Step Two: Displacement

After the cement slurries have been designed and formulated the next step is:

Cementing the Well

After the casing is run into the well, a cementing head is hooked to the top of the wellhead to receive the slurries from the pumps. Then there are two wiper plugs, also known as cementing plugs (bottom plug and top plug) that sweep the inside of the casing and prevent mixing the drilling fluids with the cement slurries. The bottom plug is introduced into the well, and cement slurries are pumped into the well behind it. The bottom plug is then caught right above the bottom of the well by the float collar, which functions as a one-way valve allowing the cement slurries to enter the well. The pressure on the cement being pumped into the well increases until a diaphragm is broken within the bottom plug, permitting the slurry to flow through it and up the outside of the casing string.

Once the proper volume of cement is pumped into the wellbore, the top plug is pumped into the casing pushing the remaining slurry through the bottom plug. After the top plug reaches the bottom plug, the pumps are turned off, and the cement is allowed to set. The amount of time it takes the cement to harden is called thickening time. For setting wells at deep depths, under high temperature or pressure, as well as in corrosive environments, special cements can be employed.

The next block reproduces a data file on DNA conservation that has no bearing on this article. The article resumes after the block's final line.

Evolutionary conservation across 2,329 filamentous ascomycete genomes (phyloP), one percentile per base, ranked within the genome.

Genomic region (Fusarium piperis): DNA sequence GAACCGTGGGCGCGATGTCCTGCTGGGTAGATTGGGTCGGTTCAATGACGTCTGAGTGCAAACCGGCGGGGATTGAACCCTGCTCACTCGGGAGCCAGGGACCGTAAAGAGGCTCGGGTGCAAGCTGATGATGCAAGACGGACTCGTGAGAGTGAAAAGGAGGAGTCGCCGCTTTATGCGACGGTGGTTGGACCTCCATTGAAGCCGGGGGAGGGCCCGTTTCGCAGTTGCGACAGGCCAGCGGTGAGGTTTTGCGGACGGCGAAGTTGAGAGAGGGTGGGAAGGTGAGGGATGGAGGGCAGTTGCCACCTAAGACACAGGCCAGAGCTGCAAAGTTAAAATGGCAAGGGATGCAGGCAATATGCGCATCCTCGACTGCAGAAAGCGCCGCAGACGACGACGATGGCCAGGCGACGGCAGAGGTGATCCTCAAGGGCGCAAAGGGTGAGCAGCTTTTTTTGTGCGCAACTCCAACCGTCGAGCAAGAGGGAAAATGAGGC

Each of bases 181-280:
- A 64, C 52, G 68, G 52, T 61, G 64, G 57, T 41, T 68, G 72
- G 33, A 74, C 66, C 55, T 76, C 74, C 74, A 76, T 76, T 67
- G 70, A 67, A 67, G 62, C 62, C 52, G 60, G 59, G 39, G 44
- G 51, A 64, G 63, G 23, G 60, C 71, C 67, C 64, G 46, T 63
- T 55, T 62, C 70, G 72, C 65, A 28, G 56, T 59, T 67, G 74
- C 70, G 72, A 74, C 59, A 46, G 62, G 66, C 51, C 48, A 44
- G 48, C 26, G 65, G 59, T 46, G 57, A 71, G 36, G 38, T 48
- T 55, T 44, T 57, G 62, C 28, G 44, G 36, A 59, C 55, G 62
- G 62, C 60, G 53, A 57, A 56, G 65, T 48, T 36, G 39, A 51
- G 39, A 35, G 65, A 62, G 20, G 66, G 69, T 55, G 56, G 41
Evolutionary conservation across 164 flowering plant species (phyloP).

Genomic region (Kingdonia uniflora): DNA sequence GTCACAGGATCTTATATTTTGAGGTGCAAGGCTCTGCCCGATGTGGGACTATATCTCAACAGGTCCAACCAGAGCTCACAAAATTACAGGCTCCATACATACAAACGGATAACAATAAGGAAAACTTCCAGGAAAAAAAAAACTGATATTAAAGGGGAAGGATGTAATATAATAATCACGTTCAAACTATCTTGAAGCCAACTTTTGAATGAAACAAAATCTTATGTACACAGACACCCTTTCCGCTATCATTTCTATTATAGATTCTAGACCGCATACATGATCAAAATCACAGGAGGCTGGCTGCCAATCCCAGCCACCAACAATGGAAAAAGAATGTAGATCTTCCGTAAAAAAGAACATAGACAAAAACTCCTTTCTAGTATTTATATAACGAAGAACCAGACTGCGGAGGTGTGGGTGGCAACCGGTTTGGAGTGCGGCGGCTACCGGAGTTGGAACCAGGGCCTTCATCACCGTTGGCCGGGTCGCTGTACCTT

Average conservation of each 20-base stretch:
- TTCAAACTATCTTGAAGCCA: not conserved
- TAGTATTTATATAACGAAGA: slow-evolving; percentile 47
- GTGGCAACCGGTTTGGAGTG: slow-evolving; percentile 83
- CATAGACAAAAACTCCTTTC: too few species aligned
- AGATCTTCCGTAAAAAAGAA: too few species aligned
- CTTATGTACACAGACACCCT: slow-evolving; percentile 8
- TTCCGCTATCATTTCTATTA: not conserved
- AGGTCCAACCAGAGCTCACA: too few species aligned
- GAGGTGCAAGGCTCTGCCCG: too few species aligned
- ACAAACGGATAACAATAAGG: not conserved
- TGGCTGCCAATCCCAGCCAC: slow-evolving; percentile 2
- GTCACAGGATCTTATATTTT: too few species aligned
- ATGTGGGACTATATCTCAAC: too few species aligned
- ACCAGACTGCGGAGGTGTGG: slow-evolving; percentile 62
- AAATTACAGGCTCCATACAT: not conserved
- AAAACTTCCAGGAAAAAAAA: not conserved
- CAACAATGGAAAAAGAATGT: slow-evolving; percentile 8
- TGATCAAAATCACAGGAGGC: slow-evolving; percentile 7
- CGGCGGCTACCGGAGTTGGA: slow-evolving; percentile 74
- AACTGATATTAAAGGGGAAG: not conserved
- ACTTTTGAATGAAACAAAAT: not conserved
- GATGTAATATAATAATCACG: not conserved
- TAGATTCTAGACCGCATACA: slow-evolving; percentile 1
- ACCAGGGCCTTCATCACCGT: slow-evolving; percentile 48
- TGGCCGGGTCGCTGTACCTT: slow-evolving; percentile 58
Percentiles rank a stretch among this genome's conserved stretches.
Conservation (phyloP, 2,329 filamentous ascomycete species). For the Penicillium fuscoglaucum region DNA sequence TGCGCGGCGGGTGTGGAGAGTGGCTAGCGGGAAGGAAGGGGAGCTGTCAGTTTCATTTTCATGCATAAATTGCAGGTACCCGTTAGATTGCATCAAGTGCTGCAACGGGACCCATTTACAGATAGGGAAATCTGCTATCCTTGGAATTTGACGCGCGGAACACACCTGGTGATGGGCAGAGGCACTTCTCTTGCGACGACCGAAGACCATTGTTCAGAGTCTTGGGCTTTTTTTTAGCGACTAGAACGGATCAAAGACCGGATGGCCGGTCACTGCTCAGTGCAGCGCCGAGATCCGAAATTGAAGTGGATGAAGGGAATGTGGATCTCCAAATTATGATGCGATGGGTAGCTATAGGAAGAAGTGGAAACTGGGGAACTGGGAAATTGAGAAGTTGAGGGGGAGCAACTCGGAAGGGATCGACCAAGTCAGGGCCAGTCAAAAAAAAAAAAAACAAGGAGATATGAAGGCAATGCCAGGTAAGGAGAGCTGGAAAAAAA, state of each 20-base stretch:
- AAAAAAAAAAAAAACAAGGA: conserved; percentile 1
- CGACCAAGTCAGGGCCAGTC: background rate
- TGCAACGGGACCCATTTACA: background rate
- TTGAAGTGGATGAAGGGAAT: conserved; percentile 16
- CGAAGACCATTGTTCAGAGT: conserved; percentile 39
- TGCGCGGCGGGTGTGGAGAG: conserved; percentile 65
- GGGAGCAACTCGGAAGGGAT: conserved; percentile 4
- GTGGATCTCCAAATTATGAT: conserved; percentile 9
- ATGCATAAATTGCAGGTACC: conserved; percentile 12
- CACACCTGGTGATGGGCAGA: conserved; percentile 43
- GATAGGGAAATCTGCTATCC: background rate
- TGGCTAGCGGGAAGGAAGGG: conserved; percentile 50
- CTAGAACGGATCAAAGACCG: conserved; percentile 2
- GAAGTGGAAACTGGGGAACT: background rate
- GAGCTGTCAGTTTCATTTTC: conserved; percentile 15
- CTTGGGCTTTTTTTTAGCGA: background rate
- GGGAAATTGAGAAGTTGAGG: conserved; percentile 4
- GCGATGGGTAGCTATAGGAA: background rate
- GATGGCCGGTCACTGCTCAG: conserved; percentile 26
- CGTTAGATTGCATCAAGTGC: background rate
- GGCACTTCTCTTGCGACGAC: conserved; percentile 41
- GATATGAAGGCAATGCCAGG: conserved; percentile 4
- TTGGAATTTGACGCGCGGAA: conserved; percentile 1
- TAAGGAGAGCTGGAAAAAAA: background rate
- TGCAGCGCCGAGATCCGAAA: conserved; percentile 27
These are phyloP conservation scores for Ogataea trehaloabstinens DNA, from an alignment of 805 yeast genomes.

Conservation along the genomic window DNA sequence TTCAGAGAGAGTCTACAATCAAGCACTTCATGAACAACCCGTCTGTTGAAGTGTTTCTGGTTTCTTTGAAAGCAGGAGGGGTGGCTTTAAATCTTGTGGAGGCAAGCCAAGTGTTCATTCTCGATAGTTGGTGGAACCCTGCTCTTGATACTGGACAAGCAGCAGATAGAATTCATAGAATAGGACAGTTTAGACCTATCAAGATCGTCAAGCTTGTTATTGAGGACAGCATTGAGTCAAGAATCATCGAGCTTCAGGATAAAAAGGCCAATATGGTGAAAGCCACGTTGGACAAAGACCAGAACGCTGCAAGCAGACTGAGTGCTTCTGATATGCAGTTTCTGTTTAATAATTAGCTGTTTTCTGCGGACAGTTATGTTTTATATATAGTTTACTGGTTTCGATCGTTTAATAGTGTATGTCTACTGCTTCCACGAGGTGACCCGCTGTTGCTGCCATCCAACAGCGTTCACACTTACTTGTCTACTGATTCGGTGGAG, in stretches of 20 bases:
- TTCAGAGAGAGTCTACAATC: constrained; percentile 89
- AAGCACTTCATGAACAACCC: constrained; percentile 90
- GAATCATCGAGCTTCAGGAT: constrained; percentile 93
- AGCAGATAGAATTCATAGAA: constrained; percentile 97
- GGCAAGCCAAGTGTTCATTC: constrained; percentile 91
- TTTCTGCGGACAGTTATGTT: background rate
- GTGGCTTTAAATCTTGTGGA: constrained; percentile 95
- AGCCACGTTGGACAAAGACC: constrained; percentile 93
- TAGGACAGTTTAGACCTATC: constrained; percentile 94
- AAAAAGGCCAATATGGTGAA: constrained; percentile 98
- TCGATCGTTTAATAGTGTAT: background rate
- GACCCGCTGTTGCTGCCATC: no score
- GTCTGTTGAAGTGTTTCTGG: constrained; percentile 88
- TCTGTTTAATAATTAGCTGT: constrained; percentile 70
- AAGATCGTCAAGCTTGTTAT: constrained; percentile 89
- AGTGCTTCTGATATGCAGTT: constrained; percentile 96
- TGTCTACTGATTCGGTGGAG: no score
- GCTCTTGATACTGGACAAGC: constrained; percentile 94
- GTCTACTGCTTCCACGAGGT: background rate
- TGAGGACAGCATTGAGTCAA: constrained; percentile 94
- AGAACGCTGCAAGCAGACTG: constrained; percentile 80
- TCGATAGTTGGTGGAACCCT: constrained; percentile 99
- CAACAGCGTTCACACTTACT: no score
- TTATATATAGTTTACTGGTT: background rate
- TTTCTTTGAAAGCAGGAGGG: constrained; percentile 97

When it comes to cementing operations the ultimate and most difficult goal is to provide zonal isolation by displacing drilling mud with cement slurries because an incomplete mud removal causes a poor cement seal which can lead to a catastrophe.

PVI has developed CEMPRO+ with the capability of displacement efficiency for a successful cementing operation.

CEMPRO+ : Mud Displacement SoftwareThis software is designed for used for both land and offshore operations as well as conventional and/or foaming operations. CEMPRO+ uses advanced numerical methods to solve momentum and continuity equations on 3D grids and calculates the fluid concentration as well as the displacement efficiency. It accounts for many factors that can affect the efficiency of displacement jobs, including fluid properties, pumping rates, casing standoff, complex wellbore geometry and many more.

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